The westernmost and one of the largest of London’s Thames islets, now also called Port Hampton business island by its
private owners. The words ‘eyot’ and ‘ait’ are used interchangeably to denote the small islands of
the Thames and the two are pronounced identically. Platt’s Eyot is linked by a narrow bridge to the Lower Sunbury Road.
Until the 1880s osiers were grown here, a species of willow used for basket-making. The islet owes its hilly topography to
the dumping of soil excavated during the creation of additional filter beds at Hampton waterworks at the end of the nineteenth
century. Platt’s Eyot was home to the Thorneycroft boatyard, which built torpedo boats in two world wars. In 1994 The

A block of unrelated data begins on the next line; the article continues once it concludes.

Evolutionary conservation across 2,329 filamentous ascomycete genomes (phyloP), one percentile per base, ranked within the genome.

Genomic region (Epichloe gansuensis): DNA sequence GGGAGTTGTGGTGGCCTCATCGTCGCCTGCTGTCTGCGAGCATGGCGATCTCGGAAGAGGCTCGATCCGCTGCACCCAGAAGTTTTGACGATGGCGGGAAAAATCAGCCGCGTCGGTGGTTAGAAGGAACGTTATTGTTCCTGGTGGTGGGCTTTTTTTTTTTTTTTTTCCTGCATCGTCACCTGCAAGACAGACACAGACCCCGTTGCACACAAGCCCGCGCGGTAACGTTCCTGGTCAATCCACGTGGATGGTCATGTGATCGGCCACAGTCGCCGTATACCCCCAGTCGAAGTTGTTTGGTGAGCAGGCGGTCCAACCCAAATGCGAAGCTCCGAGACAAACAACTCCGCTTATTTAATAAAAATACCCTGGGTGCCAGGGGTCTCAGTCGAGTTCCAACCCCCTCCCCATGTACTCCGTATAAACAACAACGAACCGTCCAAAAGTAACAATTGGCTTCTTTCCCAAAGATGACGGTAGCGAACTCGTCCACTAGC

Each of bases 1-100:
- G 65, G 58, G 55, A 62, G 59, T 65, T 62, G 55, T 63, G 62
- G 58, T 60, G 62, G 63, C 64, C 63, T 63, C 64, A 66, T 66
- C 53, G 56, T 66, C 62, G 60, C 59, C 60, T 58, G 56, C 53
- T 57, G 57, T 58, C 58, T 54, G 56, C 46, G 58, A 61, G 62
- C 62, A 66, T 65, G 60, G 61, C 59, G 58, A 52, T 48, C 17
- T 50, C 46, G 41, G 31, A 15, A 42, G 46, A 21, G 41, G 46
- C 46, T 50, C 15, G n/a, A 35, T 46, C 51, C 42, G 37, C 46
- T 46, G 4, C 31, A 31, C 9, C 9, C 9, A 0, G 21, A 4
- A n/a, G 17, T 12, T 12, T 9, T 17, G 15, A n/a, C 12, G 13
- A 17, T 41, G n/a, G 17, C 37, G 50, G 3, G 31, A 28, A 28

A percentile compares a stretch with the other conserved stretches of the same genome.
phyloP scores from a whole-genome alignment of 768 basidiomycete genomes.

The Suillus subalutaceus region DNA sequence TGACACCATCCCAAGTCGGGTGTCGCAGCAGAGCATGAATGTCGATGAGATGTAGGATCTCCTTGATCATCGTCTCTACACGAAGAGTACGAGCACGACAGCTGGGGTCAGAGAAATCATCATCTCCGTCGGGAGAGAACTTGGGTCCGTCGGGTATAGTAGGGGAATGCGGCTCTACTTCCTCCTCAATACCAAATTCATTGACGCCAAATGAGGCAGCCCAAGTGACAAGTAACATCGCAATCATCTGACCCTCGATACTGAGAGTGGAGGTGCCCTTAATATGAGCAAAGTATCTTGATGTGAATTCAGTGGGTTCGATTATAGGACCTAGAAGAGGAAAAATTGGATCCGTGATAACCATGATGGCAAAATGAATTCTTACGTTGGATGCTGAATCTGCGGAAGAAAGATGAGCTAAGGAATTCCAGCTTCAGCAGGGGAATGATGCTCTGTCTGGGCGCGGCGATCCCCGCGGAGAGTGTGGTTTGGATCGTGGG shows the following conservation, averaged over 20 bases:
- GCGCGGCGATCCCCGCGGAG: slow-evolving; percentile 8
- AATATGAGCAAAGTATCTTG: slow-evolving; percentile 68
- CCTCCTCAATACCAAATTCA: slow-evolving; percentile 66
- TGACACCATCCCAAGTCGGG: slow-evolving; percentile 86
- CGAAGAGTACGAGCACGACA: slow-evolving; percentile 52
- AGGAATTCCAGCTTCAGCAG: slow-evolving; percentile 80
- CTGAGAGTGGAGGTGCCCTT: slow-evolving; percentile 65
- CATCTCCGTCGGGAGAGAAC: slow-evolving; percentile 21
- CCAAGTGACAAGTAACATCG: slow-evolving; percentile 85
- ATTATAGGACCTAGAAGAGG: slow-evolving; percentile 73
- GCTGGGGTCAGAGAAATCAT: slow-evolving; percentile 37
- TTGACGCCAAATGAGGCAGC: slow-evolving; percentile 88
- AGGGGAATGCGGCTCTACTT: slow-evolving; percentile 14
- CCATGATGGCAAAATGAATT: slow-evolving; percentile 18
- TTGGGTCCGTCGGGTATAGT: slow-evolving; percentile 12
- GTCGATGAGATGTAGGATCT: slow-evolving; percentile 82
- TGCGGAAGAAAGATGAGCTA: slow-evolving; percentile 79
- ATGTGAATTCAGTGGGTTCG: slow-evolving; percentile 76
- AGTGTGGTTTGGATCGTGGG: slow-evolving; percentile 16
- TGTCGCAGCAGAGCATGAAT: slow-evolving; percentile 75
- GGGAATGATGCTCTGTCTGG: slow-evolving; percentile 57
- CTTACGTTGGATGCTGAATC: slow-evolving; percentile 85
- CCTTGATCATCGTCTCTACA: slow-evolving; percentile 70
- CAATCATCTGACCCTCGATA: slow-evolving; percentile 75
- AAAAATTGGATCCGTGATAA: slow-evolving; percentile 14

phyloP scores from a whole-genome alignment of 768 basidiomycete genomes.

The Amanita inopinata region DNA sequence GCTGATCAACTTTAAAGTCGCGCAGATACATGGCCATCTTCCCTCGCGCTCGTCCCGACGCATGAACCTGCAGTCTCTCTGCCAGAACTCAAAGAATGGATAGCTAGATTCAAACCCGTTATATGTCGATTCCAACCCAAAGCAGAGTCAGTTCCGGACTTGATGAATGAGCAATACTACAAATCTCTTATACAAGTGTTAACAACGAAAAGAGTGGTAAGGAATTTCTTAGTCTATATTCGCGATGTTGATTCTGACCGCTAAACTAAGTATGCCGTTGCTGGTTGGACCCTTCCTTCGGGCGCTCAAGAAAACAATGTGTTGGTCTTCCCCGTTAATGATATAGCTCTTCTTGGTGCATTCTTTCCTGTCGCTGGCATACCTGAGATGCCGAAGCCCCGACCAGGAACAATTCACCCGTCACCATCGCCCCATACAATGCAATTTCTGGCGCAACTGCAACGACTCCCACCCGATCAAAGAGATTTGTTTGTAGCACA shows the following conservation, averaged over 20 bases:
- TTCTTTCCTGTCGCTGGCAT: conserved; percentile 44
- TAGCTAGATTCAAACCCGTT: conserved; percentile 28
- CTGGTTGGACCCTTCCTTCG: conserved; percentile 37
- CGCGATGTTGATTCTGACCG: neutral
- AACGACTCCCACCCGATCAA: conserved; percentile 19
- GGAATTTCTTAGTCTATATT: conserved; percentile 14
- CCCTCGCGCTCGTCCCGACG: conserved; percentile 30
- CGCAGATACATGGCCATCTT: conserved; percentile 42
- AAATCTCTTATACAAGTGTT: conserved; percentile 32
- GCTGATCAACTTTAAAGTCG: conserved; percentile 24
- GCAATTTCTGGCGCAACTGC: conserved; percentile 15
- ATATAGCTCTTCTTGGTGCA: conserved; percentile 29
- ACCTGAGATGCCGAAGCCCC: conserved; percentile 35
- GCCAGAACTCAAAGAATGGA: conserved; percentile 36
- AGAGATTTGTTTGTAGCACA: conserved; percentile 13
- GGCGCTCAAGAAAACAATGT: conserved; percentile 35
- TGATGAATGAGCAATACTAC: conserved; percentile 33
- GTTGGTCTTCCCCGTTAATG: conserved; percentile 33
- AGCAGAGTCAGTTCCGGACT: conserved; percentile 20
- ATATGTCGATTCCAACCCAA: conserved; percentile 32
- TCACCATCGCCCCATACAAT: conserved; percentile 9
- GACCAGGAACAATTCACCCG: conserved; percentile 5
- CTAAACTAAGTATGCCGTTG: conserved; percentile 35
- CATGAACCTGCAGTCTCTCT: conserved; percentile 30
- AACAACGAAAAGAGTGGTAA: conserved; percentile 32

Independent described the old yard as “now sufficiently mellow in appearance to be considered part of the picturesque
confusion rather than an industrial eyesore.” The islet was also formerly a base for the river police. Although its
features are on a small scale, Platt’s Eyot has an unexpected amount of both woodland and light industry, together with
amenities like a café and public conveniences provided for workers and sailors. Many of the islet’s workshops and studio
units presently lie empty, but its moorings are almost fully occupied.